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I've got a terrible conversion rate - what to do?
I mean, we're talking BAD!
jonpiper

10+ Year Member



 
Msg#: 2087 posted 3:07 am on Apr 27, 2004 (gmt 0)

I've found the info I've read in this forum excellent, and the posters here are clearly the experts - which is why I turn to you.

Feel free to check out my site. It's my homepage in my profile.

I have managed to rank quite well for several important search terms in my industry, so I get some steady targeted traffic - say 600-700 uniques a day for a relatively specific field. We make widget software as well as offering the widgets and widget accessories themselves. Our software is quite unique in the market, but our real profit potential is in the widgets and accessories.

Of our 600-700 uniques per day, we sell about 2-3 copies of the software - that rate I'm not worried about. However, since most of our traffic is actually looking for the widgets and accessories and doesn't even know the software exists, I'd expect a higher rate for these, even though the widgets cost $400-550 (and up to a couple thousand). However, we only sell roughly one widget or accessory every other day. So we're looking at about 0.5% on the software and 0.08% on the widgets and accessories!

We just started an Adwords campaign. We get about a 1.4% CTR and that's with the price in the ad, so we're happy about that. The ads have as their keywords our two best selling widgets (I'm talking real specific), and have generated 827 clicks. Of these visitors, none have purchased the widget. In fact, our only purchase was for the software - and we've only had 1 such purchase.

Our site is relatively fast, you typically (always in the case of Adwords), land on the most pertinent page (or one click away), and navigation is pretty standard. I think our design looks professional, though it does need to be cleaned up in some cases. I'd like some more experienced opinions, though. Why wouldn't you buy from us or why do you think others aren't. Keep in mind, our prices are at worst, competative, and in some cases, the best you can find - period.

What should I change?
1) Can I expect more conversions by adding a merchant system?
2) I will be dumping the Paypal shopping cart soon (plan to write my own for ease of customization and integration), so I'll be able to track the purchase process as closely as I'm able to track my visitors.
3) Add contact info? Where?
4) A more taditional store? I don't like them, but do my customers?
5) More thumbnails and less product descriptions on the main pages?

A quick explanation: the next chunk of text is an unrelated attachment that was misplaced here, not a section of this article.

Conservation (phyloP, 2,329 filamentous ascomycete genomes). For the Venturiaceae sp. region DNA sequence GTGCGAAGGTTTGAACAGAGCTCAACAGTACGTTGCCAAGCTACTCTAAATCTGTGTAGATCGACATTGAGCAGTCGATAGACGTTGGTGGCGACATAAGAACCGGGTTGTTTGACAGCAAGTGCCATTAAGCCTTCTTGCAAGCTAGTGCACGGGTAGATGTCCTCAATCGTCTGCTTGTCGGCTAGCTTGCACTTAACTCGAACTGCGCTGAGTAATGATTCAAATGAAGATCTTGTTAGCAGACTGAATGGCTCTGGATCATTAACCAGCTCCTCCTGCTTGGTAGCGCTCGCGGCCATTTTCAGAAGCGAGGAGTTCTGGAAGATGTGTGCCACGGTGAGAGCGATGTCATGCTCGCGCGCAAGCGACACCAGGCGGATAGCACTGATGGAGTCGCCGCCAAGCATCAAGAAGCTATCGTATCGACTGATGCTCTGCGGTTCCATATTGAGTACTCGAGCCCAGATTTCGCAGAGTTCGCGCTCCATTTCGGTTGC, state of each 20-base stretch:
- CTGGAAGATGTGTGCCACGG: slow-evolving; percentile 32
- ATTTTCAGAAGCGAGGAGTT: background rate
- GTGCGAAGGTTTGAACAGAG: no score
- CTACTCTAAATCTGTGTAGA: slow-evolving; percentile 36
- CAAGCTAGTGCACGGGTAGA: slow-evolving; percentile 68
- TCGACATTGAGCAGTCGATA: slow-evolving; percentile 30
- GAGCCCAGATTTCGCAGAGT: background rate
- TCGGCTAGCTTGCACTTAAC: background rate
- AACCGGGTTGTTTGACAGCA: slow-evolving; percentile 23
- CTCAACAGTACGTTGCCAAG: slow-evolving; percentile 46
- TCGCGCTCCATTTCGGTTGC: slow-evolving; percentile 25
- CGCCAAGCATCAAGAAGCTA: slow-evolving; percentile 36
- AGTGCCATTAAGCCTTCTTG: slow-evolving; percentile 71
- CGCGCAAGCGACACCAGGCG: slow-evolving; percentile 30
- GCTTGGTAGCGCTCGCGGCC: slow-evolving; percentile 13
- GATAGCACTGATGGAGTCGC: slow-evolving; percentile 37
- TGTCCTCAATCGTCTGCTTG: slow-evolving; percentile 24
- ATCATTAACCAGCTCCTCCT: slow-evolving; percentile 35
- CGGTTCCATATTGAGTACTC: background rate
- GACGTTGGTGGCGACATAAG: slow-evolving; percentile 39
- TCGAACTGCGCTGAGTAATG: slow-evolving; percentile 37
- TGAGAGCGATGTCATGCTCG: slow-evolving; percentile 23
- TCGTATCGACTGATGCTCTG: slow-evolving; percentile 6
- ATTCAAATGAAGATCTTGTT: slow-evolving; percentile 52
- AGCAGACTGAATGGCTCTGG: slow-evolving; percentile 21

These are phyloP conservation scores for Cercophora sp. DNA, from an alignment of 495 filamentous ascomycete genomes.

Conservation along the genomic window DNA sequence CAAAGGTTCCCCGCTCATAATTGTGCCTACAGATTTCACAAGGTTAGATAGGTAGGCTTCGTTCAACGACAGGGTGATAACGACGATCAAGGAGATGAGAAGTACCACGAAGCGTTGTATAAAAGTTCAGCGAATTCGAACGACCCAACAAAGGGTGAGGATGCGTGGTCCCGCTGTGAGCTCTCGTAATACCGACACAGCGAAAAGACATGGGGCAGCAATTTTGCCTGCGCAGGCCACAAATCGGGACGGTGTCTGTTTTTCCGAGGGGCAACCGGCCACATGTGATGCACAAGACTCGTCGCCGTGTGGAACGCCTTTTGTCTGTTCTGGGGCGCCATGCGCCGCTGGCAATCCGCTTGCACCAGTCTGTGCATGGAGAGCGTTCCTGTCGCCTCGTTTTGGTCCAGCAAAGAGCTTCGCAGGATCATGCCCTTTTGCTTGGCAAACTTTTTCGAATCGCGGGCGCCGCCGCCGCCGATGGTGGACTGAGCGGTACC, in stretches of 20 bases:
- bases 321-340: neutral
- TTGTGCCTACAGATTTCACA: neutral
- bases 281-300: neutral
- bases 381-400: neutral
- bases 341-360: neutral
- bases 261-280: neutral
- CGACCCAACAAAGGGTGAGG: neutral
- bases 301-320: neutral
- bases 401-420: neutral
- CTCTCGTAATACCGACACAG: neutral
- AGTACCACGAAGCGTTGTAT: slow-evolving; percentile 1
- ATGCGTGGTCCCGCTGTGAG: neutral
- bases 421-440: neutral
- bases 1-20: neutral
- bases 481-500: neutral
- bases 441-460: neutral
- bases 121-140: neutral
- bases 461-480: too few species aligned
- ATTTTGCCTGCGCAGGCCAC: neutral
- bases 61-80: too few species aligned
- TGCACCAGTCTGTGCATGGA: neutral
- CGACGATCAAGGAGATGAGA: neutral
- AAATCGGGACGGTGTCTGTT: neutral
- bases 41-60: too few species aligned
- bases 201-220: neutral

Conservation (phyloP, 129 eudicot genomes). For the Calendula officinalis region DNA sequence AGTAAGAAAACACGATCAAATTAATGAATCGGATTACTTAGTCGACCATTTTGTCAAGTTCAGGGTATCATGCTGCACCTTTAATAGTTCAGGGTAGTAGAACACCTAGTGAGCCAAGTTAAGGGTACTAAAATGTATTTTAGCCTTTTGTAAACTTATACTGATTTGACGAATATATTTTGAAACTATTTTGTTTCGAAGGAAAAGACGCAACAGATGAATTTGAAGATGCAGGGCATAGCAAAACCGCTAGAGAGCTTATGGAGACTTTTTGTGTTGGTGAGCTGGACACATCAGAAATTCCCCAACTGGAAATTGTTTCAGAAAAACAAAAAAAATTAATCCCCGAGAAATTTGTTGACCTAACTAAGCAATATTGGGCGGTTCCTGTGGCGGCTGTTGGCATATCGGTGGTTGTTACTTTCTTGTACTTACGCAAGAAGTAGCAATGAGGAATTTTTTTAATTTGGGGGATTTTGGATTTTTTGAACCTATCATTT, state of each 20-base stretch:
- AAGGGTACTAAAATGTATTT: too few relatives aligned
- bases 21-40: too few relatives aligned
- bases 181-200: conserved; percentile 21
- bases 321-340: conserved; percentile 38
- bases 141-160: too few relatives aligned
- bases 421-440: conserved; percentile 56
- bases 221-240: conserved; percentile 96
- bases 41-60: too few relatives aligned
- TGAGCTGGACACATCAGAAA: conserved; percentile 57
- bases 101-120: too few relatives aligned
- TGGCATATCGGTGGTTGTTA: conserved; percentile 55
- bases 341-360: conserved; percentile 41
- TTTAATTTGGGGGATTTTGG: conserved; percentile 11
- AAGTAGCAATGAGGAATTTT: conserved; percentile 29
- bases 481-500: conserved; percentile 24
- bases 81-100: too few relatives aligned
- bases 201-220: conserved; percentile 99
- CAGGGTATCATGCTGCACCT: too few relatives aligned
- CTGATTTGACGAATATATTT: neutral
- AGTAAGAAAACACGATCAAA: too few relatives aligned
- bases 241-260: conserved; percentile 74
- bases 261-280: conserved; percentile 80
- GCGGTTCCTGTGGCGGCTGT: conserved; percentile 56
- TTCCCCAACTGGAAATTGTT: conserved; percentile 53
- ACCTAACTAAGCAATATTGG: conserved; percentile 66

6) Anything else?

Thanks a lot everyone. With the traffic I get, I should be able to quit my day job, but I'm not there yet... I'd like to be.

-Jon Piper

 

martyt

10+ Year Member



 
Msg#: 2087 posted 3:18 pm on Apr 28, 2004 (gmt 0)

The question is why would you want to put your home address up anyway? I mean, even if no one could figure it out - you really want anyone with a web browser to know where you live?

That's a bit paranoid, wouldn't you say? Anyone with a web browser can already find where you live, whether you post the address on your web site or not. I'd be a lot more suspicious of someone hiding behind a rented mail drop at some "Mailboxes Etc." store...

andy_boyd

10+ Year Member



 
Msg#: 2087 posted 3:24 pm on Apr 28, 2004 (gmt 0)

> > Like I said, I've got a day job (it's flexible and in an entirely different industry), so I won't be able to answer the phone on demand 9-5. Is this going to be a problem?

Another way to go about it is to use an 800 toll free service that allows you to forward your incoming telephone calls to your mobile from certain times of the day ... most of them offer it as part of their plans.

vanion

10+ Year Member



 
Msg#: 2087 posted 3:40 pm on Apr 28, 2004 (gmt 0)

okay I have taken a look at your site.

Dont mind me being frank here.

1) Site was not professionally well designed.You need that to inspire more confidance to purchase these widgets at such a high price.I dislike the moving links on the navigation bar. You need to find a way better designer. Navigation is not good. need to look into proper linking within the site

2) Images were too large. Lags up the loading of site.

3) Check on the number of searches on that keyword.Use ****. If you space the name of your domain into two different words, your ranking for that phrase is 5th on google. You need to space the words in your content.

4) Lack of relevant incoming links

5) Words on home page were very small, making it difficult to read.

6)spelling mistakes.. absolute no no

7)didnt check ur tags. remember the basic tags.

8)create a proper affiliate program.

try these first..and then give me a mail if u wish

david

mbennie

10+ Year Member



 
Msg#: 2087 posted 3:53 pm on Apr 28, 2004 (gmt 0)

Just an idea....

Why not put the software online as an asp, let the users get the info they need and then send them to the appropriate widget page where they can purchase the recommendation of the software?

Sunshyn

10+ Year Member



 
Msg#: 2087 posted 2:32 am on Apr 29, 2004 (gmt 0)

Martyt wrote concerning posting one's home address on their website.

That's a bit paranoid, wouldn't you say? Anyone with a web browser can already find where you live, whether you post the address on your web site or not. I'd be a lot more suspicious of someone hiding behind a rented mail drop at some "Mailboxes Etc." store...

Paranoid? You wouldn't believe some of the middle of the night phone calls we've gotten on our business line since we started promoting it on the internet. There are some real creeps out there, and posting a home address on a website comes far too close to an invitation for just anyone to pay an unannounced visit - just as posting a phone number is an invitation to call. It would be insane for me to give out my private address to the vast number of people who come to my site just because the few who may be determined enough can track me down. OK, so I'm female and disabled, but I seem to recall a fairly recent post here about an unhappy customer who sounded far too much like an all out stalker.

I recently had a number of progressively more insane sounding emails from a guy which ended with something like "you peeverted idiot". Why? Because I had the nerve to tell him we don't do the kind of custom work he wanted. No. I don't think it's paranoid not to hand such people my home address.

digitalv

WebmasterWorld Senior Member 10+ Year Member



 
Msg#: 2087 posted 2:53 am on Apr 29, 2004 (gmt 0)